Posted in: Digidisciple– November 22, 2015
I posted a picture from Instagram to my Facebook feed in response to the recent tragedy in Paris which read “I see humans but no humanity”. It was a short, sharp statement that eloquently captured my thoughts: I looked at the people who undertook the attacks and whilst I recognised them as members of the human species, I couldn’t see their humanity. No one could do what was done on the fateful Friday the thirteenth and even pretend to have an ounce of humanity.
I thought my pithy quote would be universally accepted and thought nothing more of it until I started to receive comments that disagreed with me. People, including my Salvation Army Officer, started to call me out: they saw humanity in the response of the Parisians in the aftermath, openig their homes and doing all they could to aid the survivors. These commentators could see both humans and humanity.
Neither group was wrong: the attackers were human but lack humanity whereas ordinary Parisians easily and eloquently demonstrated their humanity with simple acts of kindness and grace.
Both viewpoints were right.
Edward de Bono is one of my favourite nonfiction writers and hold his work in high regard. You may be familiar with his work on the Six Thinking Hats and/or lateral thinking.
Lateral or parallel thinking works on the basis that multiple points-of-view can all be valid. Edward de Bono summarises this technique in his book “How to have a beautiful mind” …
“Parallel thinking replaces the battle argument with a joint exploration of the subject as all parties think “in parallel” at any moment.”
This idea really challenged me. I saw how imprecise my original statement was … which, for someone who works as a Analyst, was nearly unforgivable. The statement I had used lacked precision and was too ambiguous, giving rise (thankfully) to meaning outwith what I had intended.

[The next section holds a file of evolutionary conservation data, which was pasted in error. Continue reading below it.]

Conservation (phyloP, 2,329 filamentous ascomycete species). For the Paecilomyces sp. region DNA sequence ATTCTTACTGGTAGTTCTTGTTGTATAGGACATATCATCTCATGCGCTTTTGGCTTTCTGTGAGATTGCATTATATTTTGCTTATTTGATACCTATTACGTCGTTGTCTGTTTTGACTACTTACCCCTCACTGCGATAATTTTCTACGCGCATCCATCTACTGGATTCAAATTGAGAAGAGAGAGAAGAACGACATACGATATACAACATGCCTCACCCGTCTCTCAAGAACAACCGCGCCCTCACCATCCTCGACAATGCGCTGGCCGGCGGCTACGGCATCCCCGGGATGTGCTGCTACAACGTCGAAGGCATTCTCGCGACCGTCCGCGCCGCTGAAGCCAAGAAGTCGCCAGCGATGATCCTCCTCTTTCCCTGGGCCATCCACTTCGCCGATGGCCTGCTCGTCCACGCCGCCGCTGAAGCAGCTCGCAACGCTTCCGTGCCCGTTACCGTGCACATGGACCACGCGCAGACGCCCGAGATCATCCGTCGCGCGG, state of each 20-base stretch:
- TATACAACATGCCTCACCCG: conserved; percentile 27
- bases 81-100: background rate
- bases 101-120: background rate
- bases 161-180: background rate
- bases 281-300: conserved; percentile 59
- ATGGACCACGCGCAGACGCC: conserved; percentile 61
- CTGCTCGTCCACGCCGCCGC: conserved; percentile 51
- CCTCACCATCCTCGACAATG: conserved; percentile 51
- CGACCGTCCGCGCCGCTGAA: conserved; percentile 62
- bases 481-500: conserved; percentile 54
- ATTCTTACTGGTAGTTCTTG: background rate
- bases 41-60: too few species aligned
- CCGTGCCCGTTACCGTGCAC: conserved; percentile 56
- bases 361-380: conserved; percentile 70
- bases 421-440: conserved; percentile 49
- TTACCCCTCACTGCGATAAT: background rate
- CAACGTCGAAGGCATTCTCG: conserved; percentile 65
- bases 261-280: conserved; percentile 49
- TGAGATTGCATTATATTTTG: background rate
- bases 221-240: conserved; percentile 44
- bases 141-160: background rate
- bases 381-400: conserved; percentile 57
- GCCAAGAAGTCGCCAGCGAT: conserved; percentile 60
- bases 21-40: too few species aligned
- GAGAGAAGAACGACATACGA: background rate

I then thought of the recent debacle about Starbucks’ red cups. I thought that, as a result of this debacle, there were some people out there who saw Christians but didn’t see Christ.
Now there may be folks out there who think the whole event was and is justified, that in some way they were being Christlike in standing up for their truth. I get that. It’s just that I can’t see it.
When we see things from another person’s point-of-view we may see our actions differently from what they were initially intended to be. Our actions can so easily be misinterpreted and morphed into something we originally did not intend.
We do not have control over the perceptions of others but we owe it to the Lord whom we serve and represent to be as exact and unambiguous as possible in what we say and do, so that any potential for misinterpretation can be minimised. Our yes should be yes and our no should be no, afterall.
We should also seek out alternate points-of-view as a means of keeping ourselves accountable. Without someone we’ve empowered to keep us grounded, someone who will call us out when we are perceived to deviate from what we initially intended, then we run the very real risk of being received poorly.
We are the only Christ some folks out in the communities we frequent will see. Let’s do all we can to be the best representation we can be.